Category: Plant / Production

Beer Production on the Potomac

While the Craft Brewers Conference (CBC) component of the biggest craft beer trade event in the country generates most of the hype, The BrewExpo America half has been growing just as quickly beyond capacity over the past several years. As the number of breweries dramatically increases from year to year, so too, does the number of vendors looking to cater directly to the market of small, independent beer producers.

The Brewers Association, which organizes the Craft Brewers Conference & BrewExpo America, expects the number of attendees to hit 6,000 this year when the four-day event kicks off in Washington, D.C. March 26. That’s up from the just-under 5,000 that attended last spring’s edition in San Diego. The 2012 BrewExpo trade show component showcased the wares of 255 total exhibitors. As of last month, 390 already were signed up for next month’s show.

“And that’s not sold out, so there’s a chance we’ll get more companies registered—we’ve got maybe 70 booth spaces available,” says Barbara Fusco, sales and marketing director at the Brewers Association. Staging the trade show at the spacious Walter E. Washington Convention Center—versus in hotel conference centers as it’s been for the past few years—has enabled that extra vendor breathing room. The association was already having to turn potential exhibitors away at this point last year (the event was in early May) due to the limited space at the San Diego venue. Exhibit hours also have been expanded. The floor will be open from 9 a.m. to 6 p.m. on Wednesday March 27 and Thursday, March 28.
The exhibition is vastly evolved from what it was little more than a decade ago. It wasn’t easy to find equipment scaled for the small upstart brewer back then. And when a supplier tried something new, specifically tailored with the needs of craft in

mind, attendees didn’t know what to make of it. When Cask Brewing Systems tried to bring canning to artisanal brewing in 2002, it was practically laughed off the floor. Later that year, though, it inspired Oskar Blues Brewing Co. to embrace aluminum and the rest is history. Cask continues to be a regular exhibitor at BrewExpo America and this year will be highlighting its Semi-Automated Manual Canning System (SAMS). The SAMS is a table-top three-head filler system capable of filling about 15 cans per minute with one operator. It takes up only about 8 square feet of facility space. “We’ve always had a small manual system and we’ve had our fully automated line,” says Jamie Gordon, head of technical sales at Calgary, Canada-based Cask. “Being semi-automated, [SAMS] is designed to fill the gap between the very small manual systems and the fully automated lines we have.” The manual lines top out at about 12 cans per minute and the fully automated ones can fill up to 30 a minute.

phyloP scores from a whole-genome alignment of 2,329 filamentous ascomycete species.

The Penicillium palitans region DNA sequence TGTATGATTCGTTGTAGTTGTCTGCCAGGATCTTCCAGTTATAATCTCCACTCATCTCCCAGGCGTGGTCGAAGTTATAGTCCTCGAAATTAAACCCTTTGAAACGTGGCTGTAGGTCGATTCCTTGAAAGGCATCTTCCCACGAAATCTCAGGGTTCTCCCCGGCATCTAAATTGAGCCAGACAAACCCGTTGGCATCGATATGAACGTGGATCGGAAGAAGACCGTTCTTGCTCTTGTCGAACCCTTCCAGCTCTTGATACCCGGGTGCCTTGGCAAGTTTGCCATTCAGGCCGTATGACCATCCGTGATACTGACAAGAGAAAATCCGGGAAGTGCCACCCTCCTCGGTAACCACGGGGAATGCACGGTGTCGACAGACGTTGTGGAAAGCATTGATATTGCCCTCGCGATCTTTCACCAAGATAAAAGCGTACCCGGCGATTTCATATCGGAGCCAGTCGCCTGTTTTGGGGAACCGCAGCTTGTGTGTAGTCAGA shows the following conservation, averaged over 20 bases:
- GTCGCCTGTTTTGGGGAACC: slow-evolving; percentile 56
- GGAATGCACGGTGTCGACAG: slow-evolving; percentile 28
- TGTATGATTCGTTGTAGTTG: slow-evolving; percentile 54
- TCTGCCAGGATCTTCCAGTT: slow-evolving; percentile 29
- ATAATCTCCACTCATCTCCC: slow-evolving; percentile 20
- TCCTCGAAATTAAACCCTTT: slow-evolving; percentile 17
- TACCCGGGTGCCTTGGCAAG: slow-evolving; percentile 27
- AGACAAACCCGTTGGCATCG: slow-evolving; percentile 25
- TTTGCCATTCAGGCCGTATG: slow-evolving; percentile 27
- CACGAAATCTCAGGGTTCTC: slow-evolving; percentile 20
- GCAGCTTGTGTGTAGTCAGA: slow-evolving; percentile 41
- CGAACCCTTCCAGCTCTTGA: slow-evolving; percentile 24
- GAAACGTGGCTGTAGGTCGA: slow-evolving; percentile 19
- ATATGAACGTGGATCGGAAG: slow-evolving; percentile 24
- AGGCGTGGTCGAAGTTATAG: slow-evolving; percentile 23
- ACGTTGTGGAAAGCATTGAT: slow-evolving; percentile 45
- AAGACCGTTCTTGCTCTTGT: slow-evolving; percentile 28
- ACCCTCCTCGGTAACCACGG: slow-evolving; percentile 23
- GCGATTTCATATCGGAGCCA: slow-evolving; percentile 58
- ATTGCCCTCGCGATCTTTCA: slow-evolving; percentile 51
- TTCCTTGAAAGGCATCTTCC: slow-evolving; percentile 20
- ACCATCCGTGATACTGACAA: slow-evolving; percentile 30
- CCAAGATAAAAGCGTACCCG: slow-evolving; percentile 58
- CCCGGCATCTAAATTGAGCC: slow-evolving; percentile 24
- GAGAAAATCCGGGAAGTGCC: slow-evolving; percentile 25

Unlike Cask, Pacific Brewery Systems is a relative newcomer to the expo, having exhibited for the first time last year; the company’s been around since 2000. The Diamond Bar, Calif.-based company manufactures brew house equipment like kettles and fermenters. Company president Frank Ma—a veteran of the brewing equipment industry prior to the company’s founding—was impressed with how fast the trade show has been growing and made it a must-attend event. “I actually began marketing brewery equipment in the mid-‘90s and saw a booming period at that time and also a period where the phone doesn’t ring.,” Ma recalls. “But in the past couple of years it’s really picked up, especially last year. We’ve gotten a huge number of inquiries from a lot of people.” Craft brewers account for the bulk of Pacific’s business, though the company is flexible with the size of the brew houses it can produce—something as small as a 5-barrel system and as large as a 200-barrel configuration.

The company produces mainly stainless steel systems that can be fitted with copper sheets for a classic look. That appeals to brewers that want to add a bit of theater to their brewery tours or brewpubs whose systems are in plain view of the public. Pacific also offers a range of color sheets to help those small brewers distinguish themselves further from one another.

As small companies that cater primarily to the small brewer market have become quite common as the craft sector has enjoyed its current boom, so too have larger, established manufacturers whose bread and butter traditionally has been among multinational brewers but now increasingly have been offering product lines tailored to craft producers.

KHS has been one such company. Its Innofill Glass Micro filler for small and medium-sized breweries is one such innovation. It fills between 6,000 and 25,000 bottles of sizes that range from 100 ml to 3 liters. Its space-saving design is especially appealing for the smaller brewers. It can be monoblocked with either one or two capping systems as required.

For kegging, KHS offers the compact Innokeg Till CombiKeg line designed with the smaller producers in mind. It’s a compact keg washing and racking machine that houses not only the systems for washing and filling kegs, but the media tanks, controls and conveyors. It has a capacity of 60 to 100 kegs per hour, of sizes ranging from 10 liters to 58 liters.

To meet with these and many more suppliers, register for the Craft Brewers Conference & BrewExpo America at craftbrewersconference.com.   
 

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